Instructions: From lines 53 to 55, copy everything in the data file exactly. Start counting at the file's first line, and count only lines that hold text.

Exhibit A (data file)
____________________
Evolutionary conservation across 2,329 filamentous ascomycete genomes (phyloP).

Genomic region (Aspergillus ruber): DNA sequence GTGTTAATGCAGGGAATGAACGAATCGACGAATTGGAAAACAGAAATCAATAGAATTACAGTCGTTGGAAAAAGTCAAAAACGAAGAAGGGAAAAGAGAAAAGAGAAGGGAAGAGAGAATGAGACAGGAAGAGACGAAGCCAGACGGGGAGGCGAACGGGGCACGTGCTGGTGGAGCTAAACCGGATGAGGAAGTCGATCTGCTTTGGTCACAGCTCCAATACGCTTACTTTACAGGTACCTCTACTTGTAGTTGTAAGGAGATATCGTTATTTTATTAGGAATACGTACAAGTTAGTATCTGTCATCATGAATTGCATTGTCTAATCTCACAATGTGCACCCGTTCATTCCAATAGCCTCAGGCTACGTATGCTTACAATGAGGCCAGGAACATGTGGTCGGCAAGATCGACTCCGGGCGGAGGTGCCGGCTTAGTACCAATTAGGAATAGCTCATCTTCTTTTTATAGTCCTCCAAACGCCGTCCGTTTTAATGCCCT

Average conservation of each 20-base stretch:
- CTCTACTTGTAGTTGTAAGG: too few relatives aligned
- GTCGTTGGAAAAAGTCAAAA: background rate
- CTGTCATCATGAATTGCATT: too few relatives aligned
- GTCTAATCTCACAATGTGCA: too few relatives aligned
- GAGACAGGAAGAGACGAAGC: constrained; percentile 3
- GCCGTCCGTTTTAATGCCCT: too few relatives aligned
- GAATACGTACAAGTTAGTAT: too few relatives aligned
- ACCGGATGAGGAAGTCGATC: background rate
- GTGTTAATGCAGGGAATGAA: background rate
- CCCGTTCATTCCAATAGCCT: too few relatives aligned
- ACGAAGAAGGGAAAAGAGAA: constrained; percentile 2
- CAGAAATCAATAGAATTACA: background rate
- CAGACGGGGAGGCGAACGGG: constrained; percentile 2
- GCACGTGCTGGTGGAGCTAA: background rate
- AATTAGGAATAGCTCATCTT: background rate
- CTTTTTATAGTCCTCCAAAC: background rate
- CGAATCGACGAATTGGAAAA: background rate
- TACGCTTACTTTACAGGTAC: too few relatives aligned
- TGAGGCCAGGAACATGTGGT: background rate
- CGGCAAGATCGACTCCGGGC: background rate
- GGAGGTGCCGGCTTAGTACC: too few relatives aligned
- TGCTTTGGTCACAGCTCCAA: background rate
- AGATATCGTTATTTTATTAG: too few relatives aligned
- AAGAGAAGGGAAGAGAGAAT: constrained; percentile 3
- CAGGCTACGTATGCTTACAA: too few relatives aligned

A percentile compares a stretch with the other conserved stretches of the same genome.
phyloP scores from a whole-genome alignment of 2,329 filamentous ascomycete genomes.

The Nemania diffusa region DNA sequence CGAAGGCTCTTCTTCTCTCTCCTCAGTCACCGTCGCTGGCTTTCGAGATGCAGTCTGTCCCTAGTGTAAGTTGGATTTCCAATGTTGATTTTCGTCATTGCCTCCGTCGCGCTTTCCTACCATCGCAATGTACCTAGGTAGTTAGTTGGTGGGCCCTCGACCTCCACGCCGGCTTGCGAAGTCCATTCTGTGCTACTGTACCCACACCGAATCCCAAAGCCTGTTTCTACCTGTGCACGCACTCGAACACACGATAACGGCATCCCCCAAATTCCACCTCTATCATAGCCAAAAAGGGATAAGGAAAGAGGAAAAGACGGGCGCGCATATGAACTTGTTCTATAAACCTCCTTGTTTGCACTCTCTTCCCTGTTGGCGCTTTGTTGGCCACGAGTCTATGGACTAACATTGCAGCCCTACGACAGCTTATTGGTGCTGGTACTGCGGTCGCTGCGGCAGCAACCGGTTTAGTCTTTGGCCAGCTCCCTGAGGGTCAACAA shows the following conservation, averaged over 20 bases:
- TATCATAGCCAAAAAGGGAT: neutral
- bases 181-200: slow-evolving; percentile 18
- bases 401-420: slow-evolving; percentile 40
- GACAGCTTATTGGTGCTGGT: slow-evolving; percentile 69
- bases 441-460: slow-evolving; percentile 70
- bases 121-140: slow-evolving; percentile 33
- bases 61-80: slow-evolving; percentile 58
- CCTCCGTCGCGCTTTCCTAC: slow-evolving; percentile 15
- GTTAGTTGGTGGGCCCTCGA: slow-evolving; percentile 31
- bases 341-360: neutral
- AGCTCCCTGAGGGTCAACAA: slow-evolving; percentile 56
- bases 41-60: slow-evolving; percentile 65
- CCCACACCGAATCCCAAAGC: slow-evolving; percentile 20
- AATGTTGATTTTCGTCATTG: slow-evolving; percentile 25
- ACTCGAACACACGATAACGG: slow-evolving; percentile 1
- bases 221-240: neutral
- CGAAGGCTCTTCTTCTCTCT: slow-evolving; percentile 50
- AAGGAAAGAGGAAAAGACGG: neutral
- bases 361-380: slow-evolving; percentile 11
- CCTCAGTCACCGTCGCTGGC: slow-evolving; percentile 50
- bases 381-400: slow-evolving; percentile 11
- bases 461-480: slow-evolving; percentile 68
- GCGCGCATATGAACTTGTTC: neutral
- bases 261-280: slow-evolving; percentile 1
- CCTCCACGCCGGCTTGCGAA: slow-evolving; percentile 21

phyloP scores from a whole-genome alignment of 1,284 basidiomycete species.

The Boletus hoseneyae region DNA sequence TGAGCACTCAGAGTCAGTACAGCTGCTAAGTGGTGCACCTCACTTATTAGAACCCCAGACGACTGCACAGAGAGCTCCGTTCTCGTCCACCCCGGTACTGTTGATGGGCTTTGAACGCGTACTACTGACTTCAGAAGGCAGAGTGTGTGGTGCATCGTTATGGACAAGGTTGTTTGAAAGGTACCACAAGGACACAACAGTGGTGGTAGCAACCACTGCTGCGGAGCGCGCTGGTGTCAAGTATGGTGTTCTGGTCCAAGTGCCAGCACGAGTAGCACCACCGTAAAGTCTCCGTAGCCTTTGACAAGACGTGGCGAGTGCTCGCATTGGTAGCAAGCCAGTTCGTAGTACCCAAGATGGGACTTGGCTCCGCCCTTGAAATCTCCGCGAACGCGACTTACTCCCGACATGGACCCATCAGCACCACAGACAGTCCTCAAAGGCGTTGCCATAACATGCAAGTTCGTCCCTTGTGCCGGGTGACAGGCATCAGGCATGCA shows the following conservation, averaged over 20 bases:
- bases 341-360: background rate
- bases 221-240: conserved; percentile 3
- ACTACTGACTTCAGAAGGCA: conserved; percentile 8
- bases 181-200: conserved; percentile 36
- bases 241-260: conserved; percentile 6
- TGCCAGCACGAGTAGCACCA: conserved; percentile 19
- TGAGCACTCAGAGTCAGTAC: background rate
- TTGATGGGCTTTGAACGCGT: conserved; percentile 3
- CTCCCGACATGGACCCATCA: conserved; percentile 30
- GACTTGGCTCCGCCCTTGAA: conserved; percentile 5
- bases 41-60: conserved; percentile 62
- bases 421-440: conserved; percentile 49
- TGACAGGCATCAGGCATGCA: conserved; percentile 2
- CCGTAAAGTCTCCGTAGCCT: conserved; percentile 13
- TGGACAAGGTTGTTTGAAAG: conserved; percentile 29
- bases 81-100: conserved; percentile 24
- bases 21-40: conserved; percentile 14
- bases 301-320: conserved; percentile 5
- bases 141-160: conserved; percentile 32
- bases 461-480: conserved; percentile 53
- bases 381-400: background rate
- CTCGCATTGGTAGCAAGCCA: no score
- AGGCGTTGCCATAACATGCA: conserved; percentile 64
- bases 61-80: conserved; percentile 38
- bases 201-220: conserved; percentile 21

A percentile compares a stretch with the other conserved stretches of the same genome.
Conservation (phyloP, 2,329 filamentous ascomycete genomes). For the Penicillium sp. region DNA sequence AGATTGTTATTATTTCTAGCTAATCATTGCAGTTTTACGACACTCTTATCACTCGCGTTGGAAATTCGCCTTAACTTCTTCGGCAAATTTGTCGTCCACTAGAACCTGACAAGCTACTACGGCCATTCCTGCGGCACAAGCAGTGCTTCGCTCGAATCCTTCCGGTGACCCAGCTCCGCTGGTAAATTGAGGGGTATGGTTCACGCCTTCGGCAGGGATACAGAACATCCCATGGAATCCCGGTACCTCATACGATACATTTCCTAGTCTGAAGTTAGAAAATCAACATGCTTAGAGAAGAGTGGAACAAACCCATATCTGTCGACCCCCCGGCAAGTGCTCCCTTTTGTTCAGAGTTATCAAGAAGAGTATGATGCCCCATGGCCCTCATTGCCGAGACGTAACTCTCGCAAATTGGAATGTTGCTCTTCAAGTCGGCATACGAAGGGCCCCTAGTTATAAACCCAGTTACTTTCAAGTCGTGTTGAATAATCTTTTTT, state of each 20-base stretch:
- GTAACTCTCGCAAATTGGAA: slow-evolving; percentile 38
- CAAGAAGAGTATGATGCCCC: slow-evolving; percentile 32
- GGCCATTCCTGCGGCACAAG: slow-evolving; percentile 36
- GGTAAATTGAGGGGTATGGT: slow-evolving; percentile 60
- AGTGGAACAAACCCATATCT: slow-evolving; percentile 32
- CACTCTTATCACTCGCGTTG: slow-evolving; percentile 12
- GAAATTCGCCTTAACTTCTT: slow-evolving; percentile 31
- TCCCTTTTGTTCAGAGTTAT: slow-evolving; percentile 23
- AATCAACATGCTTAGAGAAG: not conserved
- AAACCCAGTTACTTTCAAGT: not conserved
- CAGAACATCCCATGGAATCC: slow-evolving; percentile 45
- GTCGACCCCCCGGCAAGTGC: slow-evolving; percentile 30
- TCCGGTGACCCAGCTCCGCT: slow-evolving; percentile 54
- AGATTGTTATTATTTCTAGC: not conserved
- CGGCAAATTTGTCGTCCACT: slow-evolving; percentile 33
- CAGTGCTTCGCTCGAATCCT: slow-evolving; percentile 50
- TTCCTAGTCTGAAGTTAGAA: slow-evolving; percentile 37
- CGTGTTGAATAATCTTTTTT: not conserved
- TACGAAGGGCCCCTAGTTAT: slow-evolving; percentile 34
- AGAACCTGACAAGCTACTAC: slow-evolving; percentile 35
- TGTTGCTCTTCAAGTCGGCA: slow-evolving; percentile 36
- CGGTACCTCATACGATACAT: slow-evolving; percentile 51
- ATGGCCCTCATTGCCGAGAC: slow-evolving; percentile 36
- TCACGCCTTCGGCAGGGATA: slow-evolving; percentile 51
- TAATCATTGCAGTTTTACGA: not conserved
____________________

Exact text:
- bases 461-480: slow-evolving; percentile 68
- GCGCGCATATGAACTTGTTC: neutral
- bases 261-280: slow-evolving; percentile 1